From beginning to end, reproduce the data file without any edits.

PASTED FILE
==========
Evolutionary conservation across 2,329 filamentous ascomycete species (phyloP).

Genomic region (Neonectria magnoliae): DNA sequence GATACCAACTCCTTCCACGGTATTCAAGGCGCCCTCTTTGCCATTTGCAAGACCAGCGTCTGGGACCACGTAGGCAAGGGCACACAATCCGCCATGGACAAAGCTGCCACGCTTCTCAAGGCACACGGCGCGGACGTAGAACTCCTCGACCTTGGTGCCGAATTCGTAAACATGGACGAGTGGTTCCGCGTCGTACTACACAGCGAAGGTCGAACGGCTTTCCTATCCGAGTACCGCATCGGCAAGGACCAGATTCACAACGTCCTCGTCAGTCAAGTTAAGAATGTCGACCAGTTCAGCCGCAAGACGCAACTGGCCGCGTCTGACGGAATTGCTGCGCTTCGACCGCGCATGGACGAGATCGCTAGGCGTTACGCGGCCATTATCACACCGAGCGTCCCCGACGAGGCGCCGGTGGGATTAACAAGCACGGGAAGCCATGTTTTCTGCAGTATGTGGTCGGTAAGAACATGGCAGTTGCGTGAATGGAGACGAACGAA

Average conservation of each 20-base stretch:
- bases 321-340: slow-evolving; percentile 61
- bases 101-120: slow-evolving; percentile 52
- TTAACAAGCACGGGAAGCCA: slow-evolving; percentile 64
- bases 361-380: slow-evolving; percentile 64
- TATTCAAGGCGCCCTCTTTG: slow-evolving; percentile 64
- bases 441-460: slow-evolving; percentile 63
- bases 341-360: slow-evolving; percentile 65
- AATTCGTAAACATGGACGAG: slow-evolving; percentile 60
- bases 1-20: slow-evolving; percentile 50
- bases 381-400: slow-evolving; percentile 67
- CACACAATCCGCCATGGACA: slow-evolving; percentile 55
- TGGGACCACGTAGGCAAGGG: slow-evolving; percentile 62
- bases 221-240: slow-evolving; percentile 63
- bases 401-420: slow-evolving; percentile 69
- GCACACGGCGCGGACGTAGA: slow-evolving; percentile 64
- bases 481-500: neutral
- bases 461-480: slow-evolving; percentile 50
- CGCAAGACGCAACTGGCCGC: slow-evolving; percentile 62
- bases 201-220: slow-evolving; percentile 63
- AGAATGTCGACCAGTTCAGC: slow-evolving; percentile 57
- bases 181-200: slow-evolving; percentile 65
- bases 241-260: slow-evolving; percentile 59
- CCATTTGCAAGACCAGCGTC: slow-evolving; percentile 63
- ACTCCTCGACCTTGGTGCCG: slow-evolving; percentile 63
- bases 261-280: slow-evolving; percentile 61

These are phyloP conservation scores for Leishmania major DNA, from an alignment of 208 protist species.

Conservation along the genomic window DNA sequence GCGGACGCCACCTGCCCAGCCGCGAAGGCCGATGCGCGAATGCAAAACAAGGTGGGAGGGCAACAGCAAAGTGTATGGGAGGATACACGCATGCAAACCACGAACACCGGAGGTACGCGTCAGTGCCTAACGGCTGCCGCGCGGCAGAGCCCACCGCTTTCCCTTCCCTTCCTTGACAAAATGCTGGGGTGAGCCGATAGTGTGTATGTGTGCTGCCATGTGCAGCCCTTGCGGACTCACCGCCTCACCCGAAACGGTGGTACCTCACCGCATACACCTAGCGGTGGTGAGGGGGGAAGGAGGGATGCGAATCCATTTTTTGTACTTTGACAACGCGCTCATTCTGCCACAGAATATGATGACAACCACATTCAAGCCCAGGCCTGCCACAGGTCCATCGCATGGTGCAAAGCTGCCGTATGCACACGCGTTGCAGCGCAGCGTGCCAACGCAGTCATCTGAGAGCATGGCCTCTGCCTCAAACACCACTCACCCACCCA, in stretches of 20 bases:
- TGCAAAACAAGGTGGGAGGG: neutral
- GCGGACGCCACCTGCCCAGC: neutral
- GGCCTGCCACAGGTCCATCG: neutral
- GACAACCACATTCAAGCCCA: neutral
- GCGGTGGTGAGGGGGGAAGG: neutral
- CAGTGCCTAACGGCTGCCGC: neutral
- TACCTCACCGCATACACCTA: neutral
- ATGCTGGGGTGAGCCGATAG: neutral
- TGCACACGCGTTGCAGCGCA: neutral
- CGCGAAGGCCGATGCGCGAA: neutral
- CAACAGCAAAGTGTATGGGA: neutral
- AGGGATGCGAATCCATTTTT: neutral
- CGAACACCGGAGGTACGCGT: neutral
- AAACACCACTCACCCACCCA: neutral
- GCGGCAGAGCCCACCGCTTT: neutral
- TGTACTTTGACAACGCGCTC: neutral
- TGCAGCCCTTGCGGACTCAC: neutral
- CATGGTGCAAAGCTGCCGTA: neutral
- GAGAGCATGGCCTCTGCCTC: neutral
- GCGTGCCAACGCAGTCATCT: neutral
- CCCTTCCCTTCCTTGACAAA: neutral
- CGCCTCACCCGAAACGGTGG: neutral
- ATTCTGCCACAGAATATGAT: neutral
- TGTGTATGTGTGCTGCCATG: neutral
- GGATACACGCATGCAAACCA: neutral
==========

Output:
Evolutionary conservation across 2,329 filamentous ascomycete species (phyloP).

Genomic region (Neonectria magnoliae): DNA sequence GATACCAACTCCTTCCACGGTATTCAAGGCGCCCTCTTTGCCATTTGCAAGACCAGCGTCTGGGACCACGTAGGCAAGGGCACACAATCCGCCATGGACAAAGCTGCCACGCTTCTCAAGGCACACGGCGCGGACGTAGAACTCCTCGACCTTGGTGCCGAATTCGTAAACATGGACGAGTGGTTCCGCGTCGTACTACACAGCGAAGGTCGAACGGCTTTCCTATCCGAGTACCGCATCGGCAAGGACCAGATTCACAACGTCCTCGTCAGTCAAGTTAAGAATGTCGACCAGTTCAGCCGCAAGACGCAACTGGCCGCGTCTGACGGAATTGCTGCGCTTCGACCGCGCATGGACGAGATCGCTAGGCGTTACGCGGCCATTATCACACCGAGCGTCCCCGACGAGGCGCCGGTGGGATTAACAAGCACGGGAAGCCATGTTTTCTGCAGTATGTGGTCGGTAAGAACATGGCAGTTGCGTGAATGGAGACGAACGAA

Average conservation of each 20-base stretch:
- bases 321-340: slow-evolving; percentile 61
- bases 101-120: slow-evolving; percentile 52
- TTAACAAGCACGGGAAGCCA: slow-evolving; percentile 64
- bases 361-380: slow-evolving; percentile 64
- TATTCAAGGCGCCCTCTTTG: slow-evolving; percentile 64
- bases 441-460: slow-evolving; percentile 63
- bases 341-360: slow-evolving; percentile 65
- AATTCGTAAACATGGACGAG: slow-evolving; percentile 60
- bases 1-20: slow-evolving; percentile 50
- bases 381-400: slow-evolving; percentile 67
- CACACAATCCGCCATGGACA: slow-evolving; percentile 55
- TGGGACCACGTAGGCAAGGG: slow-evolving; percentile 62
- bases 221-240: slow-evolving; percentile 63
- bases 401-420: slow-evolving; percentile 69
- GCACACGGCGCGGACGTAGA: slow-evolving; percentile 64
- bases 481-500: neutral
- bases 461-480: slow-evolving; percentile 50
- CGCAAGACGCAACTGGCCGC: slow-evolving; percentile 62
- bases 201-220: slow-evolving; percentile 63
- AGAATGTCGACCAGTTCAGC: slow-evolving; percentile 57
- bases 181-200: slow-evolving; percentile 65
- bases 241-260: slow-evolving; percentile 59
- CCATTTGCAAGACCAGCGTC: slow-evolving; percentile 63
- ACTCCTCGACCTTGGTGCCG: slow-evolving; percentile 63
- bases 261-280: slow-evolving; percentile 61

These are phyloP conservation scores for Leishmania major DNA, from an alignment of 208 protist species.

Conservation along the genomic window DNA sequence GCGGACGCCACCTGCCCAGCCGCGAAGGCCGATGCGCGAATGCAAAACAAGGTGGGAGGGCAACAGCAAAGTGTATGGGAGGATACACGCATGCAAACCACGAACACCGGAGGTACGCGTCAGTGCCTAACGGCTGCCGCGCGGCAGAGCCCACCGCTTTCCCTTCCCTTCCTTGACAAAATGCTGGGGTGAGCCGATAGTGTGTATGTGTGCTGCCATGTGCAGCCCTTGCGGACTCACCGCCTCACCCGAAACGGTGGTACCTCACCGCATACACCTAGCGGTGGTGAGGGGGGAAGGAGGGATGCGAATCCATTTTTTGTACTTTGACAACGCGCTCATTCTGCCACAGAATATGATGACAACCACATTCAAGCCCAGGCCTGCCACAGGTCCATCGCATGGTGCAAAGCTGCCGTATGCACACGCGTTGCAGCGCAGCGTGCCAACGCAGTCATCTGAGAGCATGGCCTCTGCCTCAAACACCACTCACCCACCCA, in stretches of 20 bases:
- TGCAAAACAAGGTGGGAGGG: neutral
- GCGGACGCCACCTGCCCAGC: neutral
- GGCCTGCCACAGGTCCATCG: neutral
- GACAACCACATTCAAGCCCA: neutral
- GCGGTGGTGAGGGGGGAAGG: neutral
- CAGTGCCTAACGGCTGCCGC: neutral
- TACCTCACCGCATACACCTA: neutral
- ATGCTGGGGTGAGCCGATAG: neutral
- TGCACACGCGTTGCAGCGCA: neutral
- CGCGAAGGCCGATGCGCGAA: neutral
- CAACAGCAAAGTGTATGGGA: neutral
- AGGGATGCGAATCCATTTTT: neutral
- CGAACACCGGAGGTACGCGT: neutral
- AAACACCACTCACCCACCCA: neutral
- GCGGCAGAGCCCACCGCTTT: neutral
- TGTACTTTGACAACGCGCTC: neutral
- TGCAGCCCTTGCGGACTCAC: neutral
- CATGGTGCAAAGCTGCCGTA: neutral
- GAGAGCATGGCCTCTGCCTC: neutral
- GCGTGCCAACGCAGTCATCT: neutral
- CCCTTCCCTTCCTTGACAAA: neutral
- CGCCTCACCCGAAACGGTGG: neutral
- ATTCTGCCACAGAATATGAT: neutral
- TGTGTATGTGTGCTGCCATG: neutral
- GGATACACGCATGCAAACCA: neutral